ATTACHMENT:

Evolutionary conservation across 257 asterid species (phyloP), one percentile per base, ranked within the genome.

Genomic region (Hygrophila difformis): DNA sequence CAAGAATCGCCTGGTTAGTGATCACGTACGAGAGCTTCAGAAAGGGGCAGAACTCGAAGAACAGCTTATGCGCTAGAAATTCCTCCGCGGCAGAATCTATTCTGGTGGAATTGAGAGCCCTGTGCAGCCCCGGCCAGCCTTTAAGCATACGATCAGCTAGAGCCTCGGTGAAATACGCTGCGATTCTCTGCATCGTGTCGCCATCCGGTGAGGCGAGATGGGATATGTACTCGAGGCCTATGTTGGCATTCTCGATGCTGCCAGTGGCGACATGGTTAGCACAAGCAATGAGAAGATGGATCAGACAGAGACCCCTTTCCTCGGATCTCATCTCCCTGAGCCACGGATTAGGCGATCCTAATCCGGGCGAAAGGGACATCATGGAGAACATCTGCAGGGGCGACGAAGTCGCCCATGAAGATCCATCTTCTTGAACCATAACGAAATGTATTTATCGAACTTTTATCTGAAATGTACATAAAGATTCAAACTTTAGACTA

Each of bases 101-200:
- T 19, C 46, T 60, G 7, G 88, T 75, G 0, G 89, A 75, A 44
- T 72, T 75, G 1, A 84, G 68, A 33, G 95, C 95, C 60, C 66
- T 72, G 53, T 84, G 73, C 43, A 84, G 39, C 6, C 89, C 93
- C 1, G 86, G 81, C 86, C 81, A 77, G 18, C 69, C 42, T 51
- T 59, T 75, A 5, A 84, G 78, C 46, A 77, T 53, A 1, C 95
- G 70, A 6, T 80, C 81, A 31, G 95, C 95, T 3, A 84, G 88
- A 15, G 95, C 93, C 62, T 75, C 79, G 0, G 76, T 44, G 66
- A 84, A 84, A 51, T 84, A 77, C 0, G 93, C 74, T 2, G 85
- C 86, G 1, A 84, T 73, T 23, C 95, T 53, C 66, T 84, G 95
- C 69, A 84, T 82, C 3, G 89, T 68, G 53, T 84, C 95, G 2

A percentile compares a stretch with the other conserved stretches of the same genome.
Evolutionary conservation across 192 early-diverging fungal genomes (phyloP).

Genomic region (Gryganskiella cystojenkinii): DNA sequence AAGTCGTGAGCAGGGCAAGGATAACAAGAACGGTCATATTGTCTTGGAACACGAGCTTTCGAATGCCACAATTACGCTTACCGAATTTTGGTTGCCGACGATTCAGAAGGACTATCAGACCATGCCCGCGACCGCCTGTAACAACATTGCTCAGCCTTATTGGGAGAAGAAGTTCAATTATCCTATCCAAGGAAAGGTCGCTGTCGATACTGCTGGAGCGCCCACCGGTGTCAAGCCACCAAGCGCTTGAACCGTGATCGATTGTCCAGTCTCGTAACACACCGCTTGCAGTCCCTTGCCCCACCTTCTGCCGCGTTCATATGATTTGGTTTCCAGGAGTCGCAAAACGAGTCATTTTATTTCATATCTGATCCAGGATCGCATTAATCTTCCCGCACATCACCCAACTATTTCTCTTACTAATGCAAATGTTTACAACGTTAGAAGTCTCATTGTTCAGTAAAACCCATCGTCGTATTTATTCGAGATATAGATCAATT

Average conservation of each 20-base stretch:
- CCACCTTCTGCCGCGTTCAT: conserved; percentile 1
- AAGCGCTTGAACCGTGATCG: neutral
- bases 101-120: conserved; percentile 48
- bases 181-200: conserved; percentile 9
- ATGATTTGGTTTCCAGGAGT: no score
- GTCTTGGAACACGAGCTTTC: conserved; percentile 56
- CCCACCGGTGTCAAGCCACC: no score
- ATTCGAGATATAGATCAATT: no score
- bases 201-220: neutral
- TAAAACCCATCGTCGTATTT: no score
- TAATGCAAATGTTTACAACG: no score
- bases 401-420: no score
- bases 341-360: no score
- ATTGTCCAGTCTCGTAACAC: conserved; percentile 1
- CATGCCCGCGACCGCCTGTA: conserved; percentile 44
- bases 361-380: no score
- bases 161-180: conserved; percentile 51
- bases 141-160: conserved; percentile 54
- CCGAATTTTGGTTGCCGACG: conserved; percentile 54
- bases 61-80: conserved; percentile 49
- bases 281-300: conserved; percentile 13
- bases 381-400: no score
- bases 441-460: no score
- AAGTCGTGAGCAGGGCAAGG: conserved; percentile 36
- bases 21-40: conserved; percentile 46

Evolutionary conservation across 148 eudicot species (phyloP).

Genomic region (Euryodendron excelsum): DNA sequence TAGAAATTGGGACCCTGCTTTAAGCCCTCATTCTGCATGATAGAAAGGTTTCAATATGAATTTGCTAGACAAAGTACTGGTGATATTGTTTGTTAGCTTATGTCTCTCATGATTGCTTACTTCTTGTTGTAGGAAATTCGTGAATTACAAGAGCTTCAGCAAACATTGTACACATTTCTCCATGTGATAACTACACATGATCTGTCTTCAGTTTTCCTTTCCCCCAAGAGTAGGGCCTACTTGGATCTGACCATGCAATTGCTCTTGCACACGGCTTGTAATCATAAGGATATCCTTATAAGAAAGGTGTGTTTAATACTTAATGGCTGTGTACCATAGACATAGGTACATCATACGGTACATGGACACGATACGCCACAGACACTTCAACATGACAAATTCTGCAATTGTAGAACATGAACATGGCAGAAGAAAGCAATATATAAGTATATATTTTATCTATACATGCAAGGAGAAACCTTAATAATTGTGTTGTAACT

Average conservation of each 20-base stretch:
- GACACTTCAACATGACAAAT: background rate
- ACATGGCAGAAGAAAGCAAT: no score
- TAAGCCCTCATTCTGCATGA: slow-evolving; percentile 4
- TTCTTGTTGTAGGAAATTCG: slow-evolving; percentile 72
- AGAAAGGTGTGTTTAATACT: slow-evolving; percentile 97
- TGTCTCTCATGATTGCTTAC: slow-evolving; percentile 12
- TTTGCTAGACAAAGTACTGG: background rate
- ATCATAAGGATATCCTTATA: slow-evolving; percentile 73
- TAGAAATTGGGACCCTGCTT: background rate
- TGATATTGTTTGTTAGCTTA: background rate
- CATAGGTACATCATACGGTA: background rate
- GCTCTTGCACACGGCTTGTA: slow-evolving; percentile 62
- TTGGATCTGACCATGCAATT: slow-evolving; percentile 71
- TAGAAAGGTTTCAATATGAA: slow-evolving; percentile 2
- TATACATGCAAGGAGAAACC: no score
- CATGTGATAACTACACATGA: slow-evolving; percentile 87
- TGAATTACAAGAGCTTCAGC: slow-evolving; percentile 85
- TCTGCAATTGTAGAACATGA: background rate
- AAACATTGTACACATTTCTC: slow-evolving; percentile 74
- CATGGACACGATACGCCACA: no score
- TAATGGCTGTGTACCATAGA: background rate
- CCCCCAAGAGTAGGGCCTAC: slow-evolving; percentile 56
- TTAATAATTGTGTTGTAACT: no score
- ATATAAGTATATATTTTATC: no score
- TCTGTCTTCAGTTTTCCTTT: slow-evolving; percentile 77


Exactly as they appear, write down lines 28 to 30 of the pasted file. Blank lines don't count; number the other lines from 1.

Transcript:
- TAATGCAAATGTTTACAACG: no score
- bases 401-420: no score
- bases 341-360: no score